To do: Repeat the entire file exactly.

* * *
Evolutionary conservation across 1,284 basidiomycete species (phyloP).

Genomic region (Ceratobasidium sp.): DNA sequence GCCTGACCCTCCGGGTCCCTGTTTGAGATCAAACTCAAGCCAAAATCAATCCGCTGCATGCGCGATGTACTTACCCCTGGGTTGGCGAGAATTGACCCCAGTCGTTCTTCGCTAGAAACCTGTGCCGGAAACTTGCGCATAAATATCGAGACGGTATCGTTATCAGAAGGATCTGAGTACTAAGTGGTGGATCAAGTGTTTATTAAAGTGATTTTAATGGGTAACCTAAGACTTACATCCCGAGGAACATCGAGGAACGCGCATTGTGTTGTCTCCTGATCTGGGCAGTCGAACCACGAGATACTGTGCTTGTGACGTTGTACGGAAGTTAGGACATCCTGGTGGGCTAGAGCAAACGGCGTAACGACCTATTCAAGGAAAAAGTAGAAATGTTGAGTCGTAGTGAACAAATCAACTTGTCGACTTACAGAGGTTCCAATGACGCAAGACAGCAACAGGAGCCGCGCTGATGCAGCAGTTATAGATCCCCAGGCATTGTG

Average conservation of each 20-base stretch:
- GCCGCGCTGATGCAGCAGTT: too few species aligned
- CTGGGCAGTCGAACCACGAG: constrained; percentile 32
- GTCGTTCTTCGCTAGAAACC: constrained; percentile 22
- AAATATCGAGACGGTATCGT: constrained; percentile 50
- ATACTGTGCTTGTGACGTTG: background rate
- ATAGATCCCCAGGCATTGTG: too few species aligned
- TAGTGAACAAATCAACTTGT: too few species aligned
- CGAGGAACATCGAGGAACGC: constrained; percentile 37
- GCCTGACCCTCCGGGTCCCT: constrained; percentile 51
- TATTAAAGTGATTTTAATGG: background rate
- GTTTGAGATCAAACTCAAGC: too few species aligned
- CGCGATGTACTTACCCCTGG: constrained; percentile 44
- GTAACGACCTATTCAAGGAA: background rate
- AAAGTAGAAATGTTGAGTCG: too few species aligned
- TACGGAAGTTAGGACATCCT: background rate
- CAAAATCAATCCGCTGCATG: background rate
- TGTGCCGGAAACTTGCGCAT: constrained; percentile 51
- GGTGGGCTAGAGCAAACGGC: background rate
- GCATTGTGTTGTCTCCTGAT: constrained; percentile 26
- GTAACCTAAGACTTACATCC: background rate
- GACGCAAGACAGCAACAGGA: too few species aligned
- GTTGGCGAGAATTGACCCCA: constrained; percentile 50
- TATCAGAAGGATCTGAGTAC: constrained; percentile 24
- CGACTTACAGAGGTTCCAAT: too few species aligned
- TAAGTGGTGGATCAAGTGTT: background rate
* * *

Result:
Evolutionary conservation across 1,284 basidiomycete species (phyloP).

Genomic region (Ceratobasidium sp.): DNA sequence GCCTGACCCTCCGGGTCCCTGTTTGAGATCAAACTCAAGCCAAAATCAATCCGCTGCATGCGCGATGTACTTACCCCTGGGTTGGCGAGAATTGACCCCAGTCGTTCTTCGCTAGAAACCTGTGCCGGAAACTTGCGCATAAATATCGAGACGGTATCGTTATCAGAAGGATCTGAGTACTAAGTGGTGGATCAAGTGTTTATTAAAGTGATTTTAATGGGTAACCTAAGACTTACATCCCGAGGAACATCGAGGAACGCGCATTGTGTTGTCTCCTGATCTGGGCAGTCGAACCACGAGATACTGTGCTTGTGACGTTGTACGGAAGTTAGGACATCCTGGTGGGCTAGAGCAAACGGCGTAACGACCTATTCAAGGAAAAAGTAGAAATGTTGAGTCGTAGTGAACAAATCAACTTGTCGACTTACAGAGGTTCCAATGACGCAAGACAGCAACAGGAGCCGCGCTGATGCAGCAGTTATAGATCCCCAGGCATTGTG

Average conservation of each 20-base stretch:
- GCCGCGCTGATGCAGCAGTT: too few species aligned
- CTGGGCAGTCGAACCACGAG: constrained; percentile 32
- GTCGTTCTTCGCTAGAAACC: constrained; percentile 22
- AAATATCGAGACGGTATCGT: constrained; percentile 50
- ATACTGTGCTTGTGACGTTG: background rate
- ATAGATCCCCAGGCATTGTG: too few species aligned
- TAGTGAACAAATCAACTTGT: too few species aligned
- CGAGGAACATCGAGGAACGC: constrained; percentile 37
- GCCTGACCCTCCGGGTCCCT: constrained; percentile 51
- TATTAAAGTGATTTTAATGG: background rate
- GTTTGAGATCAAACTCAAGC: too few species aligned
- CGCGATGTACTTACCCCTGG: constrained; percentile 44
- GTAACGACCTATTCAAGGAA: background rate
- AAAGTAGAAATGTTGAGTCG: too few species aligned
- TACGGAAGTTAGGACATCCT: background rate
- CAAAATCAATCCGCTGCATG: background rate
- TGTGCCGGAAACTTGCGCAT: constrained; percentile 51
- GGTGGGCTAGAGCAAACGGC: background rate
- GCATTGTGTTGTCTCCTGAT: constrained; percentile 26
- GTAACCTAAGACTTACATCC: background rate
- GACGCAAGACAGCAACAGGA: too few species aligned
- GTTGGCGAGAATTGACCCCA: constrained; percentile 50
- TATCAGAAGGATCTGAGTAC: constrained; percentile 24
- CGACTTACAGAGGTTCCAAT: too few species aligned
- TAAGTGGTGGATCAAGTGTT: background rate